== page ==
If Horatio were able to talk back to Hamlet what would he say and how did Hamlet's madness affect him?

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ajpine eNotes educator| Certified Educator

Horatio's last words to Hamlet speak volumes about what he thought of Hamlet's supposed madness. "Never believe it./I am more an antique Roman than a Dane./Here's yet some liquor left" (V.ii.4000-4002). After Horatio witnesses the true madness unfold--Laertes mortally wounding Hamlet, Hamlet mortally wounding Laertes, Gertrude drinking the poisoned wine, Laertes uncovering his and Claudius's plot to kill Hamlet, and Hamlet feeding Claudius the poisoned wine and then stabbing him with the poisoned sword--he wishes to join those who perished and are about to perish by drinking what's left of the poisoned wine. But Hamlet doesn't let him. He begs Horatio to live and set things right, to tell the people of Denmark Hamlet's true story: how King Hamlet was murdered by Claudius, and how everything that followed was enough to drive a man.

But did Horatio think Hamlet was mad? After all, didn't Horatio see King Hamlet's ghost as well? If Horatio could answer Hamlet's request to tell his story, I think he would tell his friend that no man should have to endure the tragedy Hamlet did--the death of his father, the marriage of his mother to his father's brother (and later, known murderer), Ophelia's rejection of him, Ophelia's death as a result of Hamlet's hasty murder of Polonius--without losing his own mental stability.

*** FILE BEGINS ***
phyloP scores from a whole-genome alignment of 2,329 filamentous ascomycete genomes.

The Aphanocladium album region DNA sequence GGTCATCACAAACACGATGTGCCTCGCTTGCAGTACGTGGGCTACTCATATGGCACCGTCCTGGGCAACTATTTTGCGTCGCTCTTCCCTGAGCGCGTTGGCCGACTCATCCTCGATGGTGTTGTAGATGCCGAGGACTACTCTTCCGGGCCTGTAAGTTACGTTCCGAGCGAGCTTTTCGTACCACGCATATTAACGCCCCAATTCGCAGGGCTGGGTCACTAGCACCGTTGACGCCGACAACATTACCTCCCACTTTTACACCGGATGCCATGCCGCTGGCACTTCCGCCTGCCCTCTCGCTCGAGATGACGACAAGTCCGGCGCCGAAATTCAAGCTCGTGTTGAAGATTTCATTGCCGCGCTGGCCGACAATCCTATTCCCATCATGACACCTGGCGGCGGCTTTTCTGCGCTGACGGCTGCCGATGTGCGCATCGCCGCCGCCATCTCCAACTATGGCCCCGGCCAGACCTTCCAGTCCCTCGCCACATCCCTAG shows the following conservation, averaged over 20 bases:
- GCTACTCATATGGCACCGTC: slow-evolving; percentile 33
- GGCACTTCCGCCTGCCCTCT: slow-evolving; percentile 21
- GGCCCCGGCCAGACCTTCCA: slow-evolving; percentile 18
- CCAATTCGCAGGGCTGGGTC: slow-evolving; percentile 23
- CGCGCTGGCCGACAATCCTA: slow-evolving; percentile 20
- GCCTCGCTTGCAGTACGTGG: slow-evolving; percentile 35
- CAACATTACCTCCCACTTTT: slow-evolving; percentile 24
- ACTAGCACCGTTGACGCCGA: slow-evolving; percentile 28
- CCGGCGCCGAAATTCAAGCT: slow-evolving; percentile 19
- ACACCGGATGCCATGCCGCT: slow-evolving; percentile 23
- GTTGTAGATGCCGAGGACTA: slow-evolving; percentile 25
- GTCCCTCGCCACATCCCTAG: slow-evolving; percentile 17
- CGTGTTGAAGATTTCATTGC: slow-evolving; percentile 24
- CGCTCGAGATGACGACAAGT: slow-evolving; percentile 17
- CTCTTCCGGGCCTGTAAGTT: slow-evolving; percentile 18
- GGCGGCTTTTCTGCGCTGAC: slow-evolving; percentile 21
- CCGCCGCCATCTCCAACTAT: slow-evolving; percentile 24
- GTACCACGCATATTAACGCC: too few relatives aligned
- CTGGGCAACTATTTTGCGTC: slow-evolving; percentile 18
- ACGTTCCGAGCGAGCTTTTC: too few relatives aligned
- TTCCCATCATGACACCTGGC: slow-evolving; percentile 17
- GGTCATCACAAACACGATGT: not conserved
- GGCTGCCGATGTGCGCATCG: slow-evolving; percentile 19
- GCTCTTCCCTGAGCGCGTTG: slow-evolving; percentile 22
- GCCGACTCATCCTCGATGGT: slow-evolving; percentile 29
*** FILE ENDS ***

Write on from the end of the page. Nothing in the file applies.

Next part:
I think Horatio understood that even though Hamlet claimed he was going to play at being mad, too much tragedy befell him. It was all too much for Hamlet to handle, and his acting mad spilled over into real life. Horatio would have said to Hamlet what he said to the witnesses of the Elsinore massacre at the end of the play: "So shall you hear/of carnal, bloody, and unnatural acts;/Of accidental judgments, casual slaughters;/Of deaths put on by cunning and forced cause" (V.ii.4047-4050). Horatio would have admitted to his friend that Hamlet was responsible for all acts described here, but so was everyone else who perished. 

Horatio is honest and noble, and he would have stood by his friend, understood that his madness was more than just play-acting, and helped him see how the chain of events that happened from the play's opening led to the tragic final scene.